You can tell from the title of this recipe that it has to be just a little bit vintage. I found it in my Mom’s recipe box when I was about seven years old and to my mind, it sounded very cool. I begged her to make it, but she never did, and over the years I forgot about it. But recently I found it in my Mom’s old recipe box, which she gave to me a couple years before she passed away. I’d actually re-written it as kid, so keen was I to bring it to her attention. Sadly I don’t remember what the original was written on, whether it was a newspaper clipping or where it came from. If I could, I’d have words with that seven year old me, but hey, she didn’t know that the grown up her would be so into food history and where recipes came from!
When I reviewed the recipe, I think I may have found the reason for Mom’s hesitation to make it. It was one very spicy meal, and my Dad was a meat and potatoes man back then. Spice really wasn’t his bag at all. Even though my family does like a bit of heat in their food, I did change the spicing quite a bit as otherwise I don’t think even I would have been able to eat it. Either that or the seven year old me made some boo boos when she was copying the recipe out! Anyway, the end result is this, and it really is delicious and very good for you. A bit meatier than normal chilli, with a bit of a southwestern feel, it makes a lovely meal on a cold or blustery night. You can serve it with toast on the side, or tortilla chips, or even some rice (brown or basmati would be best). That’s how British people eat their chilli, served over rice, and I’ve almost gotten used to it after all these years. It is great way to serve it if you need to stretch the recipe a bit to serve a few more people - but I’m going to be honest here and say I like whole grain toast best - or tortilla chips if they had no calories!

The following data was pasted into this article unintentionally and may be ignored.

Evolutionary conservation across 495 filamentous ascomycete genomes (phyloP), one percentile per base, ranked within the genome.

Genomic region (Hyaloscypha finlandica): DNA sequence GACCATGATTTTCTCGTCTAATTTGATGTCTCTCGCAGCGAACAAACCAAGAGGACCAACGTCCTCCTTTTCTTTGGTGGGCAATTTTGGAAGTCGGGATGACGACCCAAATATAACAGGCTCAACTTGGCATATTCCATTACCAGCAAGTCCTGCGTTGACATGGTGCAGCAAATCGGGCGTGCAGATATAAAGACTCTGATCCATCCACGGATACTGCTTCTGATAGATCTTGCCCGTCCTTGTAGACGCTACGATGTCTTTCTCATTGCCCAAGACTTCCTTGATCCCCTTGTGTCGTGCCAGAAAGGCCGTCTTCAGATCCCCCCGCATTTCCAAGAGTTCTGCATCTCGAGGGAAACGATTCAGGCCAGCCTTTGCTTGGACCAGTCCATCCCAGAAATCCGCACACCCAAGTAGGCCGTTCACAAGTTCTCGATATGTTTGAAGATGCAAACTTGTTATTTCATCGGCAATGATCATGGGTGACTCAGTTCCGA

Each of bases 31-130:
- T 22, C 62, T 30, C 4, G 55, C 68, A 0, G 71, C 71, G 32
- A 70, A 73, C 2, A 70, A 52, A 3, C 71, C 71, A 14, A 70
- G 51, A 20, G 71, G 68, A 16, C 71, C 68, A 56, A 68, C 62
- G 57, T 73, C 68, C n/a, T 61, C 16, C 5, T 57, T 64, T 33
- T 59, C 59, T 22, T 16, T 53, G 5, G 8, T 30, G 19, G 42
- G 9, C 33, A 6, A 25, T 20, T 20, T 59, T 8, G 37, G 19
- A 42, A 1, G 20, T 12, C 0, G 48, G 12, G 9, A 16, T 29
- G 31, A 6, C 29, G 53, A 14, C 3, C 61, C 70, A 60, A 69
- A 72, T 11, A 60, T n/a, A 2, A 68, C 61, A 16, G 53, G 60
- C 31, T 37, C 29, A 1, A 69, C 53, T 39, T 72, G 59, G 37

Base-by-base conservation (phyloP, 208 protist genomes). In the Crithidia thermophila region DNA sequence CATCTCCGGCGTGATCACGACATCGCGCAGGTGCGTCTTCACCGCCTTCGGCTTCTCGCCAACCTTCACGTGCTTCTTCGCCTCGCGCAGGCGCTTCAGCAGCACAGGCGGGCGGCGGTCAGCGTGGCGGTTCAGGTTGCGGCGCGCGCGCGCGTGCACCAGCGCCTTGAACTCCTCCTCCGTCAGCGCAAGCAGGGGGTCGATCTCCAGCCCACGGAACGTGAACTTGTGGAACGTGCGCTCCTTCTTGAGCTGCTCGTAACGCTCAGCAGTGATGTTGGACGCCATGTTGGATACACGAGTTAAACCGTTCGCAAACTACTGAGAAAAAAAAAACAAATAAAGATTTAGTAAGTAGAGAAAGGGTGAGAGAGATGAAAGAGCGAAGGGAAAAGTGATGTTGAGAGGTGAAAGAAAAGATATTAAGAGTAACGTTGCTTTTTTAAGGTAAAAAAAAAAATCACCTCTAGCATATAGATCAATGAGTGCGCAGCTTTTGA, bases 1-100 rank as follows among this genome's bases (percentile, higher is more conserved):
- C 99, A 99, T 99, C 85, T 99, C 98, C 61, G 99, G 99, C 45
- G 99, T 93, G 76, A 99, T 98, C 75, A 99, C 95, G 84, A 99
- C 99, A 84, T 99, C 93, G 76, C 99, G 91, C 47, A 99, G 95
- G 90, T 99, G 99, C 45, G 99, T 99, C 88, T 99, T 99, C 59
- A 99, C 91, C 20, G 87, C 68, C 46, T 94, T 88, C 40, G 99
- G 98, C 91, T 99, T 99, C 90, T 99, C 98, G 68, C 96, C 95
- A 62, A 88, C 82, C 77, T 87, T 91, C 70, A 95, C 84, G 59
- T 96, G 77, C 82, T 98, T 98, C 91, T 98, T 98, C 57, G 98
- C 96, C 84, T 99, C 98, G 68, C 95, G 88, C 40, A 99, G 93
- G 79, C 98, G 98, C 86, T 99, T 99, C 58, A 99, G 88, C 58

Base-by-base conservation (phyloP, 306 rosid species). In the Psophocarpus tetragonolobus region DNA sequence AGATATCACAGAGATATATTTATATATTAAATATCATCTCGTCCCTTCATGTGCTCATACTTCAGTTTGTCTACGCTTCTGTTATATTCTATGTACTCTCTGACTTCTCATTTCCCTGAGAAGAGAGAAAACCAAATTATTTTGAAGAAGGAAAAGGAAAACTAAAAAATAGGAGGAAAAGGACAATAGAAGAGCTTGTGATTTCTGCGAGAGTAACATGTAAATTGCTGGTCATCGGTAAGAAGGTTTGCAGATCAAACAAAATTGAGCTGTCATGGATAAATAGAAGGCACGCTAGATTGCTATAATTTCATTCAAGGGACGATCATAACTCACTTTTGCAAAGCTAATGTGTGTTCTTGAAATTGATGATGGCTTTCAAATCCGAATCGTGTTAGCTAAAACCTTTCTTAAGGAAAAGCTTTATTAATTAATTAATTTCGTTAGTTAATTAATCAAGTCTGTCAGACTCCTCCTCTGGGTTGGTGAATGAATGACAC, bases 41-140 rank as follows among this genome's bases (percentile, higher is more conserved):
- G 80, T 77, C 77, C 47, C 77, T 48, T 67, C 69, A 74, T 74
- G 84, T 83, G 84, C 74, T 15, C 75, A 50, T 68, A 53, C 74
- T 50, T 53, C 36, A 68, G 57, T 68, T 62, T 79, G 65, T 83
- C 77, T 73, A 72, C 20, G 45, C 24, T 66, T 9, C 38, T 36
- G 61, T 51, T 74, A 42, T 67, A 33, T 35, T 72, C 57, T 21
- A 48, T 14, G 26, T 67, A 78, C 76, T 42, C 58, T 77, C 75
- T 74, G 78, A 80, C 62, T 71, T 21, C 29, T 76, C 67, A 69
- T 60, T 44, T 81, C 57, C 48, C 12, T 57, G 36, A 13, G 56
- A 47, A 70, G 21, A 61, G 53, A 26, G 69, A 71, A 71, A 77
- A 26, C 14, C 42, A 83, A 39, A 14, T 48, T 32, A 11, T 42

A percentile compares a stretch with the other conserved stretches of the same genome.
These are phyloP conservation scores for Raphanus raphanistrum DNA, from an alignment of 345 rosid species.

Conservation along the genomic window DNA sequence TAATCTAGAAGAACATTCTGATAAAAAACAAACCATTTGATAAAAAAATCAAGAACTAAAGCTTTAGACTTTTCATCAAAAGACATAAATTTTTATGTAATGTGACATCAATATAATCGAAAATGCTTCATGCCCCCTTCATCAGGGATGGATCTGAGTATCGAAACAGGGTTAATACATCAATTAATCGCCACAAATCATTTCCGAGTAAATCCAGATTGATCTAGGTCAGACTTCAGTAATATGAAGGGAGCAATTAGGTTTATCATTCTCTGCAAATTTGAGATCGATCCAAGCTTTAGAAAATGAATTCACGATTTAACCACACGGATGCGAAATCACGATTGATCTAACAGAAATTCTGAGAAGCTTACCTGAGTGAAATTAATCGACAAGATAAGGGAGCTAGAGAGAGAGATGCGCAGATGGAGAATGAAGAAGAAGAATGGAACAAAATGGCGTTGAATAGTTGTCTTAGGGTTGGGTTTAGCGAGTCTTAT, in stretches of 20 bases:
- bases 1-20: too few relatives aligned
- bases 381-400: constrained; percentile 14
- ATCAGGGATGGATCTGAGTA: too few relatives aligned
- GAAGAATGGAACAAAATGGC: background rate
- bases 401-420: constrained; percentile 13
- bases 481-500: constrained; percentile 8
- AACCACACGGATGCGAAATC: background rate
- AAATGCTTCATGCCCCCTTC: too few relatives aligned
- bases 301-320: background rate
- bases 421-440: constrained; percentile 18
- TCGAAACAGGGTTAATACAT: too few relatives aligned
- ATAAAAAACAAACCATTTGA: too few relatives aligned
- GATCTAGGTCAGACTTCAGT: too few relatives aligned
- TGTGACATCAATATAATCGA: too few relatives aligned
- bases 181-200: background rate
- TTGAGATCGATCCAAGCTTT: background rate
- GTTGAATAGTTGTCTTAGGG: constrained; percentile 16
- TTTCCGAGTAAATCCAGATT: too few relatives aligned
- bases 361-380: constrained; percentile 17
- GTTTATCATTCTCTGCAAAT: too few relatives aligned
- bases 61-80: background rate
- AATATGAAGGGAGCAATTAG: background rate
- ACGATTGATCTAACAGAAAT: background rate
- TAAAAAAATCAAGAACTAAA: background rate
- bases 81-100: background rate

This recipe will serve four adults, and is easily doubled.
1 large onion, finely chopped
1 to 2 cloves of garlic
1 pound of beef chuck, stewing beef or braising steak, cut in chunks
(pastured, free range or organic if possible)
1 to 2 teaspoons chilli powder
½ teaspoon salt
½ teaspoon pepper
1 red or green pepper, de-seeded and cut in chunks
1 - 14 ounce (about 400 grams) can of kidney beans, rinsed and drained
(If you want to used dried beans you have cooked yourself that is absolutely fine.)
2 - 14 ounce can of chopped tomatoes
1 - 14 ounce can of niblet or whole kernel corn
Heat the oil on the stovetop in a large oven safe casserole with a lid. Add the onion and sauté over medium heat. Grate in the garlic. Continue to sauté until the onion begins to go translucent.
Put the chilli powder, salt and pepper in a food safe paper or plastic bag. Quickly toss the chunks of beef in this mixture.
Tumble the beef into the onions and garlic and cook for a few minutes to brown the meat, stirring frequently.
Add the tomatoes, red pepper, kidney beans and corn.
Place the casserole in the oven and cook for an hour and a half to two hours, stirring every half hour or so. Serve with toast, rice or tortilla chips as you wish!